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The Long Island Gilgo Beach murder case is one of many in recent years when a long-unsolved homicide got a break from an unlikely source: discarded DNA.
In the case of the more than a decade-old murders of three female sex workers, it was pizza crust in a Manhattan trash can that last week landed Rex Heuermann in jail, charged in killings that had stumped detectives who trying to find a killer who seemingly left no meaningful clues.
Police had discovered DNA on the bodies but couldn't match it to anyone. Until Heuermann threw their much-needed clue into the trash − and their lap.
Police didn’t need a court order or a warrant to grab the DNA from public property. They took the food remains that Heuermann trashed in a pizza box without his knowledge and matched it to DNA found on a piece of hair from one of the murder victims. Suffolk County District Attorney Raymond Tierney called it a "watershed event" in the mystery.
The case illuminates a tactic that is a growingly important weapon in the arsenal of police detectives across the nation: grabbing publicly available, private DNA – off abandoned food, soda cans, car doors, even cigarette butts – that belongs to suspected killers.
The process is called "surreptitious DNA collection."
USA TODAY talked to forensic science experts about the DNA strategy authorities are using and its efficacy and practice. They said the process is common and a helpful tool that can help authorities pin down those who they are already suspicious of to connect them to a dangerous crime.
"It works under the premise that you no longer have an expectation of privacy in things that you discard. It's abandoned DNA," said Peter Valentin, a department chair of forensic science at the University of New Haven and a former detective with the Connecticut State Police Department. "For the Gilgo Beach cases, what they’re doing is getting DNA from the garbage. Once you take garbage to the curb, there's no longer an expectation of privacy."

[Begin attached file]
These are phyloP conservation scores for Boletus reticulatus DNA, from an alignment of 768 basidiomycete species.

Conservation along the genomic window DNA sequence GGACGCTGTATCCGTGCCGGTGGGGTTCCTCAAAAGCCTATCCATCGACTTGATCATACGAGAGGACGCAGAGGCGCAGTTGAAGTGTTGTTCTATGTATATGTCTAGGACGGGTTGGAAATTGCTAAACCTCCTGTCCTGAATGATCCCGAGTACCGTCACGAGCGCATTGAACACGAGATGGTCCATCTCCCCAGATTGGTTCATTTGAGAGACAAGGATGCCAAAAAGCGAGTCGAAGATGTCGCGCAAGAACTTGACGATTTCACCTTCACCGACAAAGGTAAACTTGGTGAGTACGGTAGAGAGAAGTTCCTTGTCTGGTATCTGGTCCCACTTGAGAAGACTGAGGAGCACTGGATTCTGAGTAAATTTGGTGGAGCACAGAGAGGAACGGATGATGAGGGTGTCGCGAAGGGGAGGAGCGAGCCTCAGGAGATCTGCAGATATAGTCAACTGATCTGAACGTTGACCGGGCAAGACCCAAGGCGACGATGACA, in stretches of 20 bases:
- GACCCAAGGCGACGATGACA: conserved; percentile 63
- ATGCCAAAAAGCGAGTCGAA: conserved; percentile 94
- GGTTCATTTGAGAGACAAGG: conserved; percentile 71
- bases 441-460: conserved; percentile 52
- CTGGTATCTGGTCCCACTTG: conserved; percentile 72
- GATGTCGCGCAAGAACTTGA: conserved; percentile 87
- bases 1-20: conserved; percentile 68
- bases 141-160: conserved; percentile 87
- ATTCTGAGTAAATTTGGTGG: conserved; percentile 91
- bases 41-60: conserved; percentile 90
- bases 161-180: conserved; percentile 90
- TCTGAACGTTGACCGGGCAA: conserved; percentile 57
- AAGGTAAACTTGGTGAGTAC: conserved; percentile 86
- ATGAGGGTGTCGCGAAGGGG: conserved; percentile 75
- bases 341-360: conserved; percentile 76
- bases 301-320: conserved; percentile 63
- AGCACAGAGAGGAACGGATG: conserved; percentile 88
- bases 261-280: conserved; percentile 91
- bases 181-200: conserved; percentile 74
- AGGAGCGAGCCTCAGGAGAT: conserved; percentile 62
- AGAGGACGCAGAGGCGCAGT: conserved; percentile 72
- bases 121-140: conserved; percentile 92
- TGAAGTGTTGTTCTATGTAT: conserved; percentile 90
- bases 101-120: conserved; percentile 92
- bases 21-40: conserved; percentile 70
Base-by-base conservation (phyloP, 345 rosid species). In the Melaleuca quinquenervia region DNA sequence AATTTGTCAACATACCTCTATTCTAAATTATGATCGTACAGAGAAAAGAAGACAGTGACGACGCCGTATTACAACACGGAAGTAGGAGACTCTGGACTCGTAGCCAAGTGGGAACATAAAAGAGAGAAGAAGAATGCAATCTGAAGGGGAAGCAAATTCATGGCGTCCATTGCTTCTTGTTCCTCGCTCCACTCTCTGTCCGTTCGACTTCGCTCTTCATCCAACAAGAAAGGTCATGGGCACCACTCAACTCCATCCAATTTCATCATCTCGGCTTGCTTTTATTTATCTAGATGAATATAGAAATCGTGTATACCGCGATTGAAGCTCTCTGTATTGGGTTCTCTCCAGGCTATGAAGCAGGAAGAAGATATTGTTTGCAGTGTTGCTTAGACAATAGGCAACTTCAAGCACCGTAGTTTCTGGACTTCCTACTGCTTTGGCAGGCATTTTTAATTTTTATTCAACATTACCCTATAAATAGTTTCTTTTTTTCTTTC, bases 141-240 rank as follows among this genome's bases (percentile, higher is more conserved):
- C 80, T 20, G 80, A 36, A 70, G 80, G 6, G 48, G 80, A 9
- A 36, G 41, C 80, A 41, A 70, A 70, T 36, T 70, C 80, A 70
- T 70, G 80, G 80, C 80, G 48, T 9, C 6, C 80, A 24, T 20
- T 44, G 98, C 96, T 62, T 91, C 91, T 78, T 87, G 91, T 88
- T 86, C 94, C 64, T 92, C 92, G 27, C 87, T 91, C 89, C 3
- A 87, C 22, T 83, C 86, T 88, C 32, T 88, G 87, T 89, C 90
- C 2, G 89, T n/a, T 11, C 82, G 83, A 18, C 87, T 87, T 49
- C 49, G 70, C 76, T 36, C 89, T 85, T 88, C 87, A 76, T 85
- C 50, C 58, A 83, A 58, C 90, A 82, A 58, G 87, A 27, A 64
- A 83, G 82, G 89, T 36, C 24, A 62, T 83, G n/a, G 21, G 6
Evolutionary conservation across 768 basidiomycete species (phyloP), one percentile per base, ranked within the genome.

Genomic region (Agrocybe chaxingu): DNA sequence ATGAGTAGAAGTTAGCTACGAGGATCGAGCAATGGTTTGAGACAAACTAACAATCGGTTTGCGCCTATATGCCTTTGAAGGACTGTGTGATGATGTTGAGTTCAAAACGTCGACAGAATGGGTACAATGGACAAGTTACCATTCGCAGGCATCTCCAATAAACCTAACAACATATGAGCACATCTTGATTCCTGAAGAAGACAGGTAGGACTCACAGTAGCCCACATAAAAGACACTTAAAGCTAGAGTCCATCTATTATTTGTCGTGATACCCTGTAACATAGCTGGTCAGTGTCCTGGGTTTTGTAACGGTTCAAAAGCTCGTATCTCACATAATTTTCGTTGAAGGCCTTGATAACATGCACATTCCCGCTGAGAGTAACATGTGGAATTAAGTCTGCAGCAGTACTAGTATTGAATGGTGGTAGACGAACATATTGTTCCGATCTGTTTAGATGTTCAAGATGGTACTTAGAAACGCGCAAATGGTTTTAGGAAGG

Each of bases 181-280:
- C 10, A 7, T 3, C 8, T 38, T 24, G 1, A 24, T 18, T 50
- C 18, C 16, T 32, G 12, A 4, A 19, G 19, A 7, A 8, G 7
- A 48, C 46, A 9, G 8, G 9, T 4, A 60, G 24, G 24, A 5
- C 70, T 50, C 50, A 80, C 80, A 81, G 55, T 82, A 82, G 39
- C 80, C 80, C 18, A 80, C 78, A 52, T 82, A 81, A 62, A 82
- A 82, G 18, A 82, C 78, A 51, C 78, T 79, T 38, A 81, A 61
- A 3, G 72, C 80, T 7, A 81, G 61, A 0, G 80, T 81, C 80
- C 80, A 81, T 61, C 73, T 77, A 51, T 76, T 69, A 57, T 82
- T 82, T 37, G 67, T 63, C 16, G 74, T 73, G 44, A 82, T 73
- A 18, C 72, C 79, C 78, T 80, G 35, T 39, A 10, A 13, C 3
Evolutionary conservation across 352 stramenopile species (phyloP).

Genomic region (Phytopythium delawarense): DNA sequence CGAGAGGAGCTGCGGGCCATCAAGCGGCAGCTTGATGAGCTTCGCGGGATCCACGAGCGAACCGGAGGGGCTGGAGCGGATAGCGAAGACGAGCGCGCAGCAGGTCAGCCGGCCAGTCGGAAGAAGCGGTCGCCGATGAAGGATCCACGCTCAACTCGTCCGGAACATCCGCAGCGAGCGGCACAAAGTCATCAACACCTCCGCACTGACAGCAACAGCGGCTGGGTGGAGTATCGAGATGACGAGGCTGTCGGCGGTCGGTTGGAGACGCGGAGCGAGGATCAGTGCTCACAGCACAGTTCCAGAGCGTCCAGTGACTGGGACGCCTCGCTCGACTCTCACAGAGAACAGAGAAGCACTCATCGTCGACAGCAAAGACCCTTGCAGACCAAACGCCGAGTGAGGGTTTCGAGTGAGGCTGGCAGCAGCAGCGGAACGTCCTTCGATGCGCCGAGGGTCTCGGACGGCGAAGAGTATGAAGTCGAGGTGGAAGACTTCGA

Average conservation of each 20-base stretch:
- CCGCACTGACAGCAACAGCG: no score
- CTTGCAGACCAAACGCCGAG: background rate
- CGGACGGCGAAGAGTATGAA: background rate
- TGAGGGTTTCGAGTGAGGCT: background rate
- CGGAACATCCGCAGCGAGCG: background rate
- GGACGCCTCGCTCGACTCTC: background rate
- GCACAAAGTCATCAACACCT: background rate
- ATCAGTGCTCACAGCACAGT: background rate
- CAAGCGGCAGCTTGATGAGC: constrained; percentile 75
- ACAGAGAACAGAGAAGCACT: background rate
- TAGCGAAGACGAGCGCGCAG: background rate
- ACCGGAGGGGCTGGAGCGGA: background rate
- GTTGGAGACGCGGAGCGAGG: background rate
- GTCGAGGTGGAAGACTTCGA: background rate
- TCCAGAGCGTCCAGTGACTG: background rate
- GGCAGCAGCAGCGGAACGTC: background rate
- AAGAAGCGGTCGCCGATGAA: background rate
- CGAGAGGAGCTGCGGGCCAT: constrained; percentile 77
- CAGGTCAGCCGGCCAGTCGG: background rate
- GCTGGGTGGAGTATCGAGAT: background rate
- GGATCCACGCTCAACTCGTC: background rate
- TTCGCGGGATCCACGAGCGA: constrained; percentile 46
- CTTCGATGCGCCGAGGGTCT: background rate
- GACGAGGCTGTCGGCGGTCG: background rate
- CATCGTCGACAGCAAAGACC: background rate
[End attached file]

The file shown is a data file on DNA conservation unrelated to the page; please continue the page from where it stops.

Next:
Yet it's nearly impossible for people to avoid leaving their DNA behind on abandoned items. For that reason, the practice has stirred controversy among criminal justice advocates who argue the practice violates the Fourth Amendment of the U.S. Constitution. The amendment protects Americans from unreasonable searches and seizures.
"Most people would be happy to have these types of crimes solved," said Vera Eidelman, a staff attorney with the ACLU’s Speech, Privacy, and Technology Project, adding it's a trend her group has noticed particularly in cold cases. "But the logic that law enforcement is relying on − that once you abandon a piece of property you've both given up the property interest, and it's not private anymore, and the same goes for the DNA that happens to be deposited on those items − is one the court and legislators have to do something about to protect us.
“There’s nothing we can really do. The nature of having a body is we do shed DNA."
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In what other cases have police used the strategy?
Court records in the Gilgo Beach case show that a hair found on the burlap that wrapped one of the victims "was unsuitable for further DNA analysis at that time by the Suffolk County Crime Laboratory" and was submitted "for further DNA analysis" at the end of July 2020 and matched to Heuermann.
Such discarded DNA was also key evidence in:
A California case in which authorities charged Joseph James DeAngelo with being the Golden State Killer, who was behind several murders, rapes and burglaries across the state in the 1970s and 1980s. After they profiled him as a potential suspect in the case through genetic genealogy, police followed DeAngelo to a Hobby Lobby store in Roseville, California, and obtained it from his car door handle. They also gathered pieces of trash, including a tissue, from outside his home. The DNA on those items matched to DNA left at one of the crime scenes, according to investigators. DeAngelo plead guilty to 13 counts of first-degree murder and was sentenced to life in prison without parole.
A Vermont case in which police charged William DeRoos with killing a second-grade teacher Rita Curran, 24, in 1971. The Burlington Police Department pinned the case on DeRoos after 52 years when a genealogy expert matched a cigarette butt that police found next to the victim's body at the time to a DNA database.